Abstract: This paper is devoted to identifying and analyzing the role of corporate volunteering in functioning as the infrastructure of volunteer activity in Russia and the influence of employee civil engagement. Four main functions of third-sector infrastructure are used in this article: motivation and mobilization, organization and support of civil activity, education and socialization, representation and interests protection, as well as net construction and communications. The theoretical background of the research methods lie in the institutional treatment of corporate social responsibility. The role of corporate volunteering in employee civic engagement based on a comparison of the employees who participate in volunteering events and those who do not is examined in detail. Based on the results of binary logistic regression analysis, we conclude that employee participation in corporate volunteering positively influences their civil engagement outside the corporation and satisfaction with various aspects of one’s life. Corporate volunteers (n = 399) are statistically more likely to report civil engagement and personal happiness and satisfaction than employees who do not take part in corporate volunteering events (n=402). Corporate volunteering is positively related with current and future civil engagement, including monetary donations.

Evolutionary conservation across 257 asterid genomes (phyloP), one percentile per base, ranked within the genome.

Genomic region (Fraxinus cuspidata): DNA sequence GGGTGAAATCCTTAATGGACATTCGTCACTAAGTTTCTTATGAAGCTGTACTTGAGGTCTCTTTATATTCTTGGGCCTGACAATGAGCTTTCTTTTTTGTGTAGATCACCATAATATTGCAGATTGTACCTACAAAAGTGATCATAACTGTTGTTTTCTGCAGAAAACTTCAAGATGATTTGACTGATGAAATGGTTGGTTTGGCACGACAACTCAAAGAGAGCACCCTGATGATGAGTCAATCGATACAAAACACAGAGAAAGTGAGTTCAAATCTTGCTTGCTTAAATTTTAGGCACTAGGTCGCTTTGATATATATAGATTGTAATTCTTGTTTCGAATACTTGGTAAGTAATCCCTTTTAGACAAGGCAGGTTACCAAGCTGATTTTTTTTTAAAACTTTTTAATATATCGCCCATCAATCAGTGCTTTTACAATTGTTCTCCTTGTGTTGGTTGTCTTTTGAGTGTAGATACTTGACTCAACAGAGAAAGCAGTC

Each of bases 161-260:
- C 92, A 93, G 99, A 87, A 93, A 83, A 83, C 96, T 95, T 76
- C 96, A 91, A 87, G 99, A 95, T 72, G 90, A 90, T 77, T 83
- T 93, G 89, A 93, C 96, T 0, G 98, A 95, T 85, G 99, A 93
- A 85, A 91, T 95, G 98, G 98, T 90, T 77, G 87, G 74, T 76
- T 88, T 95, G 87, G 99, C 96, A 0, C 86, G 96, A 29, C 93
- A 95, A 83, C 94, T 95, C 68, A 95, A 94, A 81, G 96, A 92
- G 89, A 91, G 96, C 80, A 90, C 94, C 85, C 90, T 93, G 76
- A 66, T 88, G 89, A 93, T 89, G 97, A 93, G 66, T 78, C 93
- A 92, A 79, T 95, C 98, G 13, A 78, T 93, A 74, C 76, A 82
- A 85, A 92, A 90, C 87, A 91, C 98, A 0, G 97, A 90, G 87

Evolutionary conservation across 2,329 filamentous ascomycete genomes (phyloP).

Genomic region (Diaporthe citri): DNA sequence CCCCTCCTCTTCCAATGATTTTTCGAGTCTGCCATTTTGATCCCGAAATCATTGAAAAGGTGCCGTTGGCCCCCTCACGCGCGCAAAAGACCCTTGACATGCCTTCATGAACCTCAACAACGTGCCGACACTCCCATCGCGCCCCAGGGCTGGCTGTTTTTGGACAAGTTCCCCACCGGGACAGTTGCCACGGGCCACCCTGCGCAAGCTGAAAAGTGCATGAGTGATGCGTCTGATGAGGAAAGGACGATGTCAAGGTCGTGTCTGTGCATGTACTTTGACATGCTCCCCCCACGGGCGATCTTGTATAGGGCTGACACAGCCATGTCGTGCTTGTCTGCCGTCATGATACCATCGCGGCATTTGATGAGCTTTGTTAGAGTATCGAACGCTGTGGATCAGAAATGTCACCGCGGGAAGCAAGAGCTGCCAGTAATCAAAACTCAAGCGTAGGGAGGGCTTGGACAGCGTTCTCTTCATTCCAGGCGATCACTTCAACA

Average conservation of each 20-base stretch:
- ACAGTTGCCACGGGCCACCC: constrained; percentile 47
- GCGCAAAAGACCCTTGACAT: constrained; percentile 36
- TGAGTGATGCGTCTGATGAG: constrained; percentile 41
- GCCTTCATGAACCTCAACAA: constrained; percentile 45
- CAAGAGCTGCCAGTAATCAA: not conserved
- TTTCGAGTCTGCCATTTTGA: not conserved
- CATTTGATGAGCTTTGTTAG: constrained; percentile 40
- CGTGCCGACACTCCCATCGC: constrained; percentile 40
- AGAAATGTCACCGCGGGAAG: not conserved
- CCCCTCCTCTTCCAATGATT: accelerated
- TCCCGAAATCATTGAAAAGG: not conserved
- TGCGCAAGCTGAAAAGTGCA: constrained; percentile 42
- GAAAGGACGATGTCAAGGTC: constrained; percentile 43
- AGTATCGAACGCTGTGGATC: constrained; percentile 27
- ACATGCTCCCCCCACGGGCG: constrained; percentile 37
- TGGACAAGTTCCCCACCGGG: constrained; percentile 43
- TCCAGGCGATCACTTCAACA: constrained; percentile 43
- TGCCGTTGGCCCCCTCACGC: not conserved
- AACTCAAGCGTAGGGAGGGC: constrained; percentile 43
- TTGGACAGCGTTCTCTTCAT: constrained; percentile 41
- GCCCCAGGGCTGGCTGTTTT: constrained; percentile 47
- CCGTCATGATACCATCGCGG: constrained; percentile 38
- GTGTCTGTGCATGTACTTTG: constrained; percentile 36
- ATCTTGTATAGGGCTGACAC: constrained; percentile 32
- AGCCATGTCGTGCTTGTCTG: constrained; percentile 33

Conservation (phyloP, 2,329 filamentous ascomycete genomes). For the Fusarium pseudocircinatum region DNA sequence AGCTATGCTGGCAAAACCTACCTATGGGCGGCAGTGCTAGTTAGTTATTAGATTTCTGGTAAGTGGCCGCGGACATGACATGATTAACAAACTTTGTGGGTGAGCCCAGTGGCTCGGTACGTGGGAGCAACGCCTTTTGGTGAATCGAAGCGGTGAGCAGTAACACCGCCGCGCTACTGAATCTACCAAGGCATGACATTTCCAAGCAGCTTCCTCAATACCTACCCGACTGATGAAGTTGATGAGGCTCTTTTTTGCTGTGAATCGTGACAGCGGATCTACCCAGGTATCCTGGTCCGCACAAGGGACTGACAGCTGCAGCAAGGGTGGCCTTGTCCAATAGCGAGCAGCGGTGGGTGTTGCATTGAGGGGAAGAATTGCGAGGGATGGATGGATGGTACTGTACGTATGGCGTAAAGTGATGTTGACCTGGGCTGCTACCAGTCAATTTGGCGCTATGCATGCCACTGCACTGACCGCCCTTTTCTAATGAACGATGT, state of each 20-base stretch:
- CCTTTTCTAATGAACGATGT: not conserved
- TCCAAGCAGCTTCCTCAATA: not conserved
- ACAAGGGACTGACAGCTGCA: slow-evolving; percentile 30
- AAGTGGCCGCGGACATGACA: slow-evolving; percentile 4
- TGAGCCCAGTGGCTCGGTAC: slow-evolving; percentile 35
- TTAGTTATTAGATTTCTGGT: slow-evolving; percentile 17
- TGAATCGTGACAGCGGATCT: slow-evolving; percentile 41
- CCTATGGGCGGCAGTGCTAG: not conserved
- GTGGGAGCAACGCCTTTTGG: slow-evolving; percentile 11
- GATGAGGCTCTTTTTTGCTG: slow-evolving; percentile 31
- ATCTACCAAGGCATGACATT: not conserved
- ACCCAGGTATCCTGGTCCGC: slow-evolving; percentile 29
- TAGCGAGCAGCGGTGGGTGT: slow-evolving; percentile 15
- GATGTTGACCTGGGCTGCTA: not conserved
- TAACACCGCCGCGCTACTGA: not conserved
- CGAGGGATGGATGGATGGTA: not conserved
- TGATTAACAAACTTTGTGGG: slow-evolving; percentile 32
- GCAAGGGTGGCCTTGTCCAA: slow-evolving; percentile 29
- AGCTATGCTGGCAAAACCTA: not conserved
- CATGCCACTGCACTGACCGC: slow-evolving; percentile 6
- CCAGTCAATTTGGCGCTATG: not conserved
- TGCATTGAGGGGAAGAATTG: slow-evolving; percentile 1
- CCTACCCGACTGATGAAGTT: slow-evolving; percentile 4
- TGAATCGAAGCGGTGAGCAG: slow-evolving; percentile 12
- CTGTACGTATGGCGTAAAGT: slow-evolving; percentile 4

Keywords: corporate social responsibility; corporate volunteering; volunteering infrastructure; civic participation.
    JEL: Z13
    Date: 2014
  4. By: Esteban Calvo (Facultad de Economía y Empresa, Universidad Diego Portales); Christine Mair (Department of Sociology and Anthropology, University of Maryland-Baltimore)
    Abstract: Although the negative association between unemployment and life satisfaction is well-documented, much theoretical and empirical controversy surrounds the question of how unemployment actually shapes life satisfaction. Previous studies suggest that unemployment may endanger subjective well-being through individual experiences, contextual conditions, or a combination of both. Drawing data from the World Values Survey, European Values Survey, and World Development Indicators databases for 400,917 individuals in 97 nations (1981-2009), we use three-tiered hierarchical linear models to test four competing theory-based hypotheses—that unemployment shapes life satisfaction through individual, contextual, additive, or multiplicative effects. Our results support a multiplicative interaction between individual- and country-level unemployment. Unemployed individuals are less satisfied than workers, students, retirees, and homemakers, but this life satisfaction gap varies in complex ways depending on national unemployment rates. We discuss these findings in light of previous theoretical models and combine them with the life course perspective to argue for a model where individual unemployment is understood in comparison with diverse labor force statuses that make up the life course and within the broader context of national unemployment rates. We conclude with suggestions for public policy to promote subjective well-being through individualized and contextualized plans addressing the negative consequences of unemployment.
    Date: 2014–04

General information on the NEP project can be found at For comments please write to the director of NEP, Marco Novarese at <>. Put “NEP” in the subject, otherwise your mail may be rejected.
NEP’s infrastructure is sponsored by the School of Economics and Finance of Massey University in New Zealand.